Dallas Cowboys: How soon is too soon to draft OG, TE, RB?

Mandatory Credit: Michael Caterina/South Bend Tribune-USA TODAY Sports
Mandatory Credit: Michael Caterina/South Bend Tribune-USA TODAY Sports /

There’s a bit of a misconception going around that the Dallas Cowboys biggest draft needs must be addressed first and foremost in the 2023 NFL Draft. That just because something is top priority, it somehow has to use the top draft capital.

Positions like left guard, running back and tight end  appear to be Dallas’ biggest needs heading into the draft. If the Cowboys don’t add viable players at those positions, they could find themselves in trouble in 2023.

Not all positions warrant a top pick in the draft and just because the Dallas Cowboys have needs, doesn’t mean they have to fill them immediately.

Kicker is a need on the Dallas Cowboys. With Brett Maher riding the yip-train to Shanktown, Dallas has a significant need at placekicker. They saw how horrifically a poor kicker can impact a season and they need to take action to avoid it again.

That clearly doesn’t mean they should invest a top pick on the position. The kicker position holds low positional value and most starting kickers can be found late, or even after, the draft. The Cowboys need to address kicker but they’d be foolish to use a top pick when decent options should be available after the draft.

So too should the Cowboys look at other positions. Not to the same extent, but with an understanding  not every position needs a top pick to fill.

Running Back

RB is a position group that could use new blood. The Dallas Cowboys have Tony Pollard on the franchise tag but after him things look bleak. Does that mean they need to use a first or second rounder on the position?

Of course not.

This is a deep class at RB and great candidates can be found much later in the draft. RB is also considered one of the most easily replaceable positions in the NFL. Their production is more a product of their O-line than their own talent.

Tight End

TE is another position that’s both easily replaceable and deep in this year’s draft. TEs are routinely found in the latter portions and in the first round it’s historically one of the least drafted positions in the NFL. TE is also one of the lowest paid position groups in the league today indicating how it’s valued and what level of savings a player on a rookie deal offers.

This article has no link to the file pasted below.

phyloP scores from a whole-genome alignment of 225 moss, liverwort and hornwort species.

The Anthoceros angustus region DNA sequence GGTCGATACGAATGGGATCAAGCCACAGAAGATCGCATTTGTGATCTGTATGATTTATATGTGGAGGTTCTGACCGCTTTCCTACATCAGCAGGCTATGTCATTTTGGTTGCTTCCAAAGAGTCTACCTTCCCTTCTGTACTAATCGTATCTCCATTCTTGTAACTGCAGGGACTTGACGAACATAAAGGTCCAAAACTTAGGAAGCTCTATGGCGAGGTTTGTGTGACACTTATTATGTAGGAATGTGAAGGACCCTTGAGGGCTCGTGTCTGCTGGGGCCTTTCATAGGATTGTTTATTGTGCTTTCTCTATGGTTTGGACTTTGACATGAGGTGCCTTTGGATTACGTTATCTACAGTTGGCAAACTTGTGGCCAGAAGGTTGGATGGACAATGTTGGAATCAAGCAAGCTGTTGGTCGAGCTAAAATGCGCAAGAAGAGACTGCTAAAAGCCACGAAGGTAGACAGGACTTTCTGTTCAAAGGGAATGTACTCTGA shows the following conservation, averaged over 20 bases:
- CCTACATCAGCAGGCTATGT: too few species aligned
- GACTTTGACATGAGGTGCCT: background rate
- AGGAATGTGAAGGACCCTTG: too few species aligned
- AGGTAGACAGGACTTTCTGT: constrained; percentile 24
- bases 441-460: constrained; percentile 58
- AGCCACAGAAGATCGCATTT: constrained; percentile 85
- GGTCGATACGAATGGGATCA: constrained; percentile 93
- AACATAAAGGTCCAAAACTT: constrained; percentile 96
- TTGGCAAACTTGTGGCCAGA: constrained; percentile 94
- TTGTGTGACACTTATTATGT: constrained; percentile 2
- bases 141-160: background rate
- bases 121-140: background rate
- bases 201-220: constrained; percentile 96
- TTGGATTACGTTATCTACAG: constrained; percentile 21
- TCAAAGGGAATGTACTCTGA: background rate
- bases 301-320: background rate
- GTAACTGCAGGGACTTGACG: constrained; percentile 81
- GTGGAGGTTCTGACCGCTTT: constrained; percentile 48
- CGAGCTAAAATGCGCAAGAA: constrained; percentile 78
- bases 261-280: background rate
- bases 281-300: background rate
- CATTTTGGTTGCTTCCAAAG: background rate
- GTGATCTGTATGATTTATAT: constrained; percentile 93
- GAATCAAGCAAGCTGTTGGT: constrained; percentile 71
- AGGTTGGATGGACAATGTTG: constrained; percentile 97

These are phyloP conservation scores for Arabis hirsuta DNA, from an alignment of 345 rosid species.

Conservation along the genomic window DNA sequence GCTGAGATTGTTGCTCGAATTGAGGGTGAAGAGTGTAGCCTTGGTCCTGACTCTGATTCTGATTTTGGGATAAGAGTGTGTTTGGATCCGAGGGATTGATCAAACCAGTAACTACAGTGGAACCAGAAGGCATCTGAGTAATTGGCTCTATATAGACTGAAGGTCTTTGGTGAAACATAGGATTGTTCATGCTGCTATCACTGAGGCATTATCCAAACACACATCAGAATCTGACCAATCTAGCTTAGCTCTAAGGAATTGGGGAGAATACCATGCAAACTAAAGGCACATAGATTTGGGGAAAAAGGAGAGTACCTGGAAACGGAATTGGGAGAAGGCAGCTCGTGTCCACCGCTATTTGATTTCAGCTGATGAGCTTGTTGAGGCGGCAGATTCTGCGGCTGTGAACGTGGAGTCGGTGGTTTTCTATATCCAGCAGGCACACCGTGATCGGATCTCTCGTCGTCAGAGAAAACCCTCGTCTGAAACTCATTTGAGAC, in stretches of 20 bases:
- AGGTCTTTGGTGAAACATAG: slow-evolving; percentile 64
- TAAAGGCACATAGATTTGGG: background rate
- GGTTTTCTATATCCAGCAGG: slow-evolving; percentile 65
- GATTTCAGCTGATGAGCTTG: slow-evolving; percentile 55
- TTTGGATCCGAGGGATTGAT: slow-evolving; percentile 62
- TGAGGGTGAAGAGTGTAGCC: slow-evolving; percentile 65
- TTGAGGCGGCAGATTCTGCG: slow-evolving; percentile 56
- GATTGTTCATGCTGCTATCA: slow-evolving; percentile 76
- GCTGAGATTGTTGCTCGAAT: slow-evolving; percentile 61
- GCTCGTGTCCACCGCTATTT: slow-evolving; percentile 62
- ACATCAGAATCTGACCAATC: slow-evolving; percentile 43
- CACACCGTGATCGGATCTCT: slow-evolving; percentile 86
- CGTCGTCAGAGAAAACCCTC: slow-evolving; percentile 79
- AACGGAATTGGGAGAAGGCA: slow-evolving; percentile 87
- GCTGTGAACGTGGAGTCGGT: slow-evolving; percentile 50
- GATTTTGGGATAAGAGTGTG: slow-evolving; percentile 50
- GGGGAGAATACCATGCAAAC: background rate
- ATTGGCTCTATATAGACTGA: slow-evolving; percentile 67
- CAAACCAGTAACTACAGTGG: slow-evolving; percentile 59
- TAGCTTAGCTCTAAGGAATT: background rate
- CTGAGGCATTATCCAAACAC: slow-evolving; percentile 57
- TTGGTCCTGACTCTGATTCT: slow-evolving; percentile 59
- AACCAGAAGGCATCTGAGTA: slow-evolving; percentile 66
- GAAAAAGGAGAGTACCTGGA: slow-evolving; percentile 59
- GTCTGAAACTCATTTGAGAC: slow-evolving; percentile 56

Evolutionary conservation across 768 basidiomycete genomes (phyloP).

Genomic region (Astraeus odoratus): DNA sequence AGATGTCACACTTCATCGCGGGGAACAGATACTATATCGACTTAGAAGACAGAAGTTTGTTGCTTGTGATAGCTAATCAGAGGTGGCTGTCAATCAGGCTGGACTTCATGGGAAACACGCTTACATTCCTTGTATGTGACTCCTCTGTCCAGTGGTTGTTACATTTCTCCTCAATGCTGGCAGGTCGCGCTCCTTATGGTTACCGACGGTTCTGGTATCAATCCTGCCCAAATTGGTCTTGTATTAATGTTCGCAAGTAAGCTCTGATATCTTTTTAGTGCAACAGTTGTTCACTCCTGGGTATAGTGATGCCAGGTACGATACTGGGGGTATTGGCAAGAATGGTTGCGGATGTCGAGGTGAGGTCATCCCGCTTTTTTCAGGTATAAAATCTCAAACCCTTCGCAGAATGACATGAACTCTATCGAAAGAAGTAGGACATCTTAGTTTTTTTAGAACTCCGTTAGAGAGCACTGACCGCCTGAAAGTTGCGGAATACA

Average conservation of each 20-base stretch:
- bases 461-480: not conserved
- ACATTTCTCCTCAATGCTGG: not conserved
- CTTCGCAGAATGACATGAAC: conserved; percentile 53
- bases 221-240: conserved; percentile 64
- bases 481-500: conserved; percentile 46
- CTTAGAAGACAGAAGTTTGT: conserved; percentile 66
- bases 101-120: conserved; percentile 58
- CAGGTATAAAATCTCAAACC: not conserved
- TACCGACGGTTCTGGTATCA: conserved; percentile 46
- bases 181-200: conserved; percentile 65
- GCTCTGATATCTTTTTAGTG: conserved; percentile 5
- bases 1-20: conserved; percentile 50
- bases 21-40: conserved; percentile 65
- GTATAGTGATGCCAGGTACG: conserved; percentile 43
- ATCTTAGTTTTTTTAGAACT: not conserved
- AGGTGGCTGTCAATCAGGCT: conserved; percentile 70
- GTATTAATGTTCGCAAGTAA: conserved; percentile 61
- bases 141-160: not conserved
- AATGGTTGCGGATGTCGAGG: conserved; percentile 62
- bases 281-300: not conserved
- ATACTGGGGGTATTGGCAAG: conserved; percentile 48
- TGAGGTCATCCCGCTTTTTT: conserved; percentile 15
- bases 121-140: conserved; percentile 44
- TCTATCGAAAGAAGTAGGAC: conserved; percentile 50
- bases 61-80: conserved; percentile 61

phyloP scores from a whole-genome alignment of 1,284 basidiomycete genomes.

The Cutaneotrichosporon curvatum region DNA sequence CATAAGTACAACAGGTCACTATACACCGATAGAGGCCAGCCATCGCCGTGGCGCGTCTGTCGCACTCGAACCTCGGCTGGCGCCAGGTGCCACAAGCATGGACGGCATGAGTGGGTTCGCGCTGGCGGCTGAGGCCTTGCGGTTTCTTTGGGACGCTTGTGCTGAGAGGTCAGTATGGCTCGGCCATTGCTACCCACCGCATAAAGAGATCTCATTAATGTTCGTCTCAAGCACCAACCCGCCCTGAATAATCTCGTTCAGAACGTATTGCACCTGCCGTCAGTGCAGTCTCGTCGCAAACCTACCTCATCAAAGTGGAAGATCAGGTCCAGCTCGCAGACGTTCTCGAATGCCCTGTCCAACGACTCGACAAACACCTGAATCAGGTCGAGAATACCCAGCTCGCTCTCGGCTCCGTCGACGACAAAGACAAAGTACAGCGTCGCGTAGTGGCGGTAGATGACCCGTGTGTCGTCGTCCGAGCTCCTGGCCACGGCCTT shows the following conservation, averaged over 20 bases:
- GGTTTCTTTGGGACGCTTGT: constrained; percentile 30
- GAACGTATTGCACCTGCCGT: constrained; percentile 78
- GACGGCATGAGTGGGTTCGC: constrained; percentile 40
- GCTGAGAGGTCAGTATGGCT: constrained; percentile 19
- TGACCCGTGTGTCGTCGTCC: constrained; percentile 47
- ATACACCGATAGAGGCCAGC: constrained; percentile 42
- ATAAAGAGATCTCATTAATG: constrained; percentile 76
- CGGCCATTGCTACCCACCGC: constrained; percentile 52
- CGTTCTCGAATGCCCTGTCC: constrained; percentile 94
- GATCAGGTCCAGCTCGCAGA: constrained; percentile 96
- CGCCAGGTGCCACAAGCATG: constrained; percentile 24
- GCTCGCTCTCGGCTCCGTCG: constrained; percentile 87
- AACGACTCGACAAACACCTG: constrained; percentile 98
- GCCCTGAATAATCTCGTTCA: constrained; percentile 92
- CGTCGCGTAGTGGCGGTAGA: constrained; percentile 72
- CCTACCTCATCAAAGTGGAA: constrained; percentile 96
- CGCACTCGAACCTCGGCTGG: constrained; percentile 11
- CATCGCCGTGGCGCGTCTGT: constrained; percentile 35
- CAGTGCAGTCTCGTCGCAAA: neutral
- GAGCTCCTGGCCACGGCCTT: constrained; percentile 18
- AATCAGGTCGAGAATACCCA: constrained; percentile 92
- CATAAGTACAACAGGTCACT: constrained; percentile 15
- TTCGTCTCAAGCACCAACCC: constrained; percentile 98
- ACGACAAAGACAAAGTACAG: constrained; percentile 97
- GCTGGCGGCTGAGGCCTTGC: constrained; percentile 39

The Dallas Cowboys could use a TE to replace Dalton Schultz on the roster, but they should be able to upgrade from Schultz without using a first  or second round pick.


With Connor McGovern gone the Cowboys have a glaring need at LG. In fact, it’s probably Priority No. 1. But that doesn’t mean Dallas has to use their first pick to address it. Like the other two positions, it’s not a high value spot and is often filled with mid-to-late rounders.

The Dallas Cowboys could take a stab at an elite prospect early, but recently even those haven’t panned out flawlessly in the draft. The position group is shallow this season so they can’t gamble too much, but they can still treat it with priority without using a premium pick to fill it (although, going outside the top-100 here is very risky).

The point is – needs don’t have to rule the order in which the Cowboys pick. They resist the urge to draft a kicker early for the same reason they should resist the urge to draft other lower-value positions early.

Hot. Dallas Cowboys Complete Mock Draft (4/12). light

A case can be made the right offensive line prospect (someone who has OT/OG versatility), the right running back (Bijan Robinson), or the right TE (maybe Michael Mayer or Dalton Kincaid) are special enough situations to warrant a top pick.  That’s perfectly fine.

But drafting positions for the sake of addressing positions needn’t be the guiding force at positions such as these. The distinction is important when looking at lower value positions like guard, tight end and running back.